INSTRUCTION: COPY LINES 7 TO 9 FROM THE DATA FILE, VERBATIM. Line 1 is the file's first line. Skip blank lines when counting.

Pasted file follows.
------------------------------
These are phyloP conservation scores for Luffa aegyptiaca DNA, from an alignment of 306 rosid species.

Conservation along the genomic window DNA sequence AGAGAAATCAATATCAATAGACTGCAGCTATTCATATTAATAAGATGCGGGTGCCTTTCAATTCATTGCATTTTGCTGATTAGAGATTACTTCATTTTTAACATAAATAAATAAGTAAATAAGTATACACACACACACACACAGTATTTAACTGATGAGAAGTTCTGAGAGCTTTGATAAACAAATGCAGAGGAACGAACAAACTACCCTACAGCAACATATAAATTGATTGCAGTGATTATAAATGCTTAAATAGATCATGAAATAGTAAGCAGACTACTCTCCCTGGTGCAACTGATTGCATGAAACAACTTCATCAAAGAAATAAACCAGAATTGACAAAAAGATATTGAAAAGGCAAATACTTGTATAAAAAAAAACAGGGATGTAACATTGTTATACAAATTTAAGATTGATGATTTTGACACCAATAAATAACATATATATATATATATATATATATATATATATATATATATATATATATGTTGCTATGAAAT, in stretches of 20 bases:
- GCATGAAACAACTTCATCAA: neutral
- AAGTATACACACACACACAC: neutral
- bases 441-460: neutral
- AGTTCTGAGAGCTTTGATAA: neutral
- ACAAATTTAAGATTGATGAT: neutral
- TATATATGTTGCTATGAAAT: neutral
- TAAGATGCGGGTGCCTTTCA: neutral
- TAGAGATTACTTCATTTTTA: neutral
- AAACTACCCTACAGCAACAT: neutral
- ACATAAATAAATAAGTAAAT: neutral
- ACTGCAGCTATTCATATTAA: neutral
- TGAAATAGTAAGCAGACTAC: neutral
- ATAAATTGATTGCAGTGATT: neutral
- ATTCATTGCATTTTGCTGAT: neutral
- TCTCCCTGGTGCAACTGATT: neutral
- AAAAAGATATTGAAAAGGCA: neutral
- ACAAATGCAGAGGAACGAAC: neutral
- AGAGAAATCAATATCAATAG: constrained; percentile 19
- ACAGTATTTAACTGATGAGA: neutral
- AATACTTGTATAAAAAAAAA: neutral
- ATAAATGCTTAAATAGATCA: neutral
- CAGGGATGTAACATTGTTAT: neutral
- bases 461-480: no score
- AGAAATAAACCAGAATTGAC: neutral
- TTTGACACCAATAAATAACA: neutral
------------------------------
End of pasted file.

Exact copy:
- ACAAATTTAAGATTGATGAT: neutral
- TATATATGTTGCTATGAAAT: neutral
- TAAGATGCGGGTGCCTTTCA: neutral